For Immediate Release, August 1, 2018
Contact: Josh Laughlin, Cascadia Wildlands, (541) 844-8182
Micah Meskel, Audubon Society of Portland, (503) 481-5715
Noah Greenwald, Center for Biological Diversity, (503) 484-7495
Daniel Kruse, Attorney, (541) 337-5829
Oregon Court Rules Sale of Elliott State Forest Tract Illegal
Old-growth Forest East of Coos Bay Will be Retained in Public Ownership
SALEM, Ore.— The Oregon Court of Appeals ruled today that the 2014 sale of the 788-acre East Hakki Ridge tract on the 93,000-acre Elliott State Forest east of Coos Bay was illegal. The ruling, which overturns the sale of the public land to a private timber company, marks a major win for the state’s public lands.
“This is a huge victory for public lands enthusiasts who were locked out of the forest after the state of Oregon recklessly sold this tract to the timber industry,” said Josh Laughlin, executive director of Cascadia Wildlands and an individual plaintiff in the case. “Privatizing public land would have been a disaster for imperiled salmon and wildlife that rely on clean water and old forests to survive.”
Cascadia Wildlands, Audubon Society of Portland and Center for Biological Diversity brought the lawsuit under an Oregon law, ORS 530.450, which states that it is illegal to sell the Elliott State Forest. State officials defended their decision to dispose of the parcel in court saying the State Land Board should not be required to follow the law.
“The decision by the state to sell off portions off the Elliott State Forest and avoid its legal obligations to protect imperiled marbled murrelets and the forests in which they depend was fundamentally flawed from the start,” said Bob Sallinger, conservation director for Portland Audubon. “It is now time for the state to step up and manage this amazing forest in a way that truly protects murrelets, spotted owls, coho salmon and other species that depend on our older forests.”
The state’s privatization scheme was in direct response to a successful 2012 case brought by the same conservation organizations, which halted dozens of old-growth timber sales on the Elliott, Clatsop and Tillamook state forests, where threatened marbled murrelets were nesting.
The imperiled seabird is unique, flying upwards of 40 miles inland to lay a single egg on a wide mossy limb in the region’s remaining older rainforests. Clearcutting of its habitat is the bird’s primary threat.
“The state should never have sold these public lands in the first place,” said Noah Greenwald, endangered species director at the Center for Biological Diversity. “The Elliott State Forest is a treasure to all Oregonians, providing critical habitat to coho salmon, marbled murrelets and people alike.”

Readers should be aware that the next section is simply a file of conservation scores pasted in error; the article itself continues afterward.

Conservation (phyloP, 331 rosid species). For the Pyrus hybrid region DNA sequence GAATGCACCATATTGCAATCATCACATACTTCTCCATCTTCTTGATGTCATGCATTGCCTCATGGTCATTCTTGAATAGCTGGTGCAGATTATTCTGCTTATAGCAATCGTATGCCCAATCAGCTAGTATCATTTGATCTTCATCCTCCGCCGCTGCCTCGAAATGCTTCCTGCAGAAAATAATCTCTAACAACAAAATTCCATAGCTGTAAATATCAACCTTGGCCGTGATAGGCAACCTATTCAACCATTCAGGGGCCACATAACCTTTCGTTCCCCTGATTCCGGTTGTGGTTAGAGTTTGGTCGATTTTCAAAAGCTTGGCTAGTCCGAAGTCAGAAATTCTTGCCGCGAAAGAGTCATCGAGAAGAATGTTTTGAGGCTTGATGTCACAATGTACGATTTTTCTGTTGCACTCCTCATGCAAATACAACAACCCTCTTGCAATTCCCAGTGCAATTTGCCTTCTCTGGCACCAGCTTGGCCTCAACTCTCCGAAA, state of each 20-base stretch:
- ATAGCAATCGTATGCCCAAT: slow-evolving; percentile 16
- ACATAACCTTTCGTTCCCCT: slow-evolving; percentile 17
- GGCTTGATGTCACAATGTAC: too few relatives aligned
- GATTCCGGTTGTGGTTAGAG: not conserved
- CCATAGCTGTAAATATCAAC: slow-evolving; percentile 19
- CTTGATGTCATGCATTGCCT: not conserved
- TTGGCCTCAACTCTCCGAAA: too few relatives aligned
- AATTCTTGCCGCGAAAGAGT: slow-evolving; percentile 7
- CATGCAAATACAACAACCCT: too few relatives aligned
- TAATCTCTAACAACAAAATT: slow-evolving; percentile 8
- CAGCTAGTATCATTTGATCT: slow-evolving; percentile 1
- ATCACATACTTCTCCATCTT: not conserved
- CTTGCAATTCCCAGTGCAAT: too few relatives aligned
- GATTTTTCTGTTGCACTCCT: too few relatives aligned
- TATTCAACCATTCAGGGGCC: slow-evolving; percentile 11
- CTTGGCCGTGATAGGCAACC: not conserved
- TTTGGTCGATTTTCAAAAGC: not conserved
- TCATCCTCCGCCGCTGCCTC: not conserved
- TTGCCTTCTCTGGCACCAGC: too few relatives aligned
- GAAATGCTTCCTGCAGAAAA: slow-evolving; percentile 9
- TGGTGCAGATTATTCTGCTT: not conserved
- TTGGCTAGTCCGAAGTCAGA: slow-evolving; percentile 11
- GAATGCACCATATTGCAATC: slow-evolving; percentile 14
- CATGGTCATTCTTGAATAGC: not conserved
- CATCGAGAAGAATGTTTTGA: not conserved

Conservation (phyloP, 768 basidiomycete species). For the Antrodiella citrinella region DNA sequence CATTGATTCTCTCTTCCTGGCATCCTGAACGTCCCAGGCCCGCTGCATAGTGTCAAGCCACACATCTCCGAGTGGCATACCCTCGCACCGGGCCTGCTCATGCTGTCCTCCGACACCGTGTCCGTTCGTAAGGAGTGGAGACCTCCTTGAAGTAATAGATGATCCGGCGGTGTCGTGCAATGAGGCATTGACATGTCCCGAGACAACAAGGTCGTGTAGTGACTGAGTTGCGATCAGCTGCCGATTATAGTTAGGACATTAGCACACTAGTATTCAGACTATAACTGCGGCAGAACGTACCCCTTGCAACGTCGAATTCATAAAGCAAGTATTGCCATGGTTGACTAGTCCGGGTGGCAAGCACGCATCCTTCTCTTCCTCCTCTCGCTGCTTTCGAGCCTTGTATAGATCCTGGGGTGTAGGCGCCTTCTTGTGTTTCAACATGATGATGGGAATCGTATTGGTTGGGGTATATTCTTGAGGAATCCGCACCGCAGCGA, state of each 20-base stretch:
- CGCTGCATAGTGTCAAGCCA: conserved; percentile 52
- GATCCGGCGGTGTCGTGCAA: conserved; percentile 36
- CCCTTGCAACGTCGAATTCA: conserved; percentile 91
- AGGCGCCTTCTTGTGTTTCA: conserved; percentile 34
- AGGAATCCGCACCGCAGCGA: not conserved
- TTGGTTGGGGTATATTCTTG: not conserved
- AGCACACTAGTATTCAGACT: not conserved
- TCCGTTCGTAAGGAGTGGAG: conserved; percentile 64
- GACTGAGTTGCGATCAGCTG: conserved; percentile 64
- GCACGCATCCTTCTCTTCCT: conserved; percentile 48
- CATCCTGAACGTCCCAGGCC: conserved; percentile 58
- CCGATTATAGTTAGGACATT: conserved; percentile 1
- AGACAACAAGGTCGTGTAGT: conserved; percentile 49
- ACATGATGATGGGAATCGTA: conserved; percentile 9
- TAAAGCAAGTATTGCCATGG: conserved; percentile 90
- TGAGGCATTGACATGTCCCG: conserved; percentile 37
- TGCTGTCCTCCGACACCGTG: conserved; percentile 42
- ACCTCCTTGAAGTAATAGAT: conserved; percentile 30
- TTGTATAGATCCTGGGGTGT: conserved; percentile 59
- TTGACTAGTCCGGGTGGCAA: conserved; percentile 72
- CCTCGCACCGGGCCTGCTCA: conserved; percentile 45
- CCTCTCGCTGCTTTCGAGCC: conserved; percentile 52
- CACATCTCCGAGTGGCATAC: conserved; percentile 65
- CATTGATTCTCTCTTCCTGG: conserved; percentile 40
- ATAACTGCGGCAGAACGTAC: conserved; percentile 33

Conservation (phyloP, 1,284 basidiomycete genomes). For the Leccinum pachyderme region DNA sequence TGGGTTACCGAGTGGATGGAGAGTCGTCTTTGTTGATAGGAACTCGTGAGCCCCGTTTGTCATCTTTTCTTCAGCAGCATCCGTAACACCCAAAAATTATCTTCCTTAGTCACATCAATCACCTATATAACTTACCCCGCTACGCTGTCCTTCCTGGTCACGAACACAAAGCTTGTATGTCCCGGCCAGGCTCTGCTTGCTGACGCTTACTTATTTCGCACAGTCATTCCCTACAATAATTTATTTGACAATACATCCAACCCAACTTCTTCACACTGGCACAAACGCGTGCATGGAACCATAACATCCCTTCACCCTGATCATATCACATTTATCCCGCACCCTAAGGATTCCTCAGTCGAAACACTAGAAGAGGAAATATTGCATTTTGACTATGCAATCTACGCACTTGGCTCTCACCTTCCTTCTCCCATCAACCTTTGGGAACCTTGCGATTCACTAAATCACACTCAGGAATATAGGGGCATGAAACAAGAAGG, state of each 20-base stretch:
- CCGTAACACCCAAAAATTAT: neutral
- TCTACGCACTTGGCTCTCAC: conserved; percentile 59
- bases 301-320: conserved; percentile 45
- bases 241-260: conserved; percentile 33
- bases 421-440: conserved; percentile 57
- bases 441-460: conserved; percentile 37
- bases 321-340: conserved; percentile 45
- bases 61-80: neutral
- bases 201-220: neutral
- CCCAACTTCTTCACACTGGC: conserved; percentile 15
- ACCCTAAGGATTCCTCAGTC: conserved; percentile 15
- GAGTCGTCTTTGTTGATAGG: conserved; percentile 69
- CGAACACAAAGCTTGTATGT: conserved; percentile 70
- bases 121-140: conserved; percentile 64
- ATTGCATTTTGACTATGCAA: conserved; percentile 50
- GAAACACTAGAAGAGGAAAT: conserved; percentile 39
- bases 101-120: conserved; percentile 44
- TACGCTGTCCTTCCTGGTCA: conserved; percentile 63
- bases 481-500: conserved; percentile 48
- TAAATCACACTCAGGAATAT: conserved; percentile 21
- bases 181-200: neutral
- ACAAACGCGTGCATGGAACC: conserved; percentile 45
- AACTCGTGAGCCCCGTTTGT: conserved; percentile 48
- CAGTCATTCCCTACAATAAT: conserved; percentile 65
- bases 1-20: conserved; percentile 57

ORS 530.450 withdraws from sale any lands on the Elliott State Forest that were originally part of the Siuslaw National Forest. The East Hakki Ridge parcel, located just south of the Dean Creek Elk Viewing Area on Highway 38, fell within this category.
“The Elliott State Forest is one of the few places left in the Oregon Coast Range that has not been completely mowed over,” said attorney Daniel Kruse. “It is such a beautiful and important place, and today’s decision confirms that it cannot be sold off to the highest bidder for a quick dollar.”
Sold to Seneca Jones Timber Company, the East Hakki Ridge parcel was one of a handful of forested tracts the state sold to the timber industry in 2014. Another parcel, the 355-acre Benson Ridge tract, was sold to Scott Timber Company and is also currently subject to litigation.
The different state sales were looked at as test cases to sell off the entire Elliott State Forest to the timber industry. The State Land Board, made up of the governor, secretary of state and treasurer, oversees management of the Forest and was ready to sell the entire forest in 2017.
After significant grassroots organizing and legal campaigns by concerned Oregonians, the Land Board, led by Gov. Kate Brown, reversed course and opted to keep the treasured forest in public ownership. The 2017 Oregon Legislature later allocated $100 million in bonding revenue to help keep the forest public for the diversity of values it offers, like clean water, old-growth forests, salmon and wildlife habitat, carbon storage and recreation opportunities.
The plaintiffs were represented by attorneys Daniel Kruse of Eugene and Nicolas Cady with Cascadia Wildlands.
(photo by Andrew Kumler)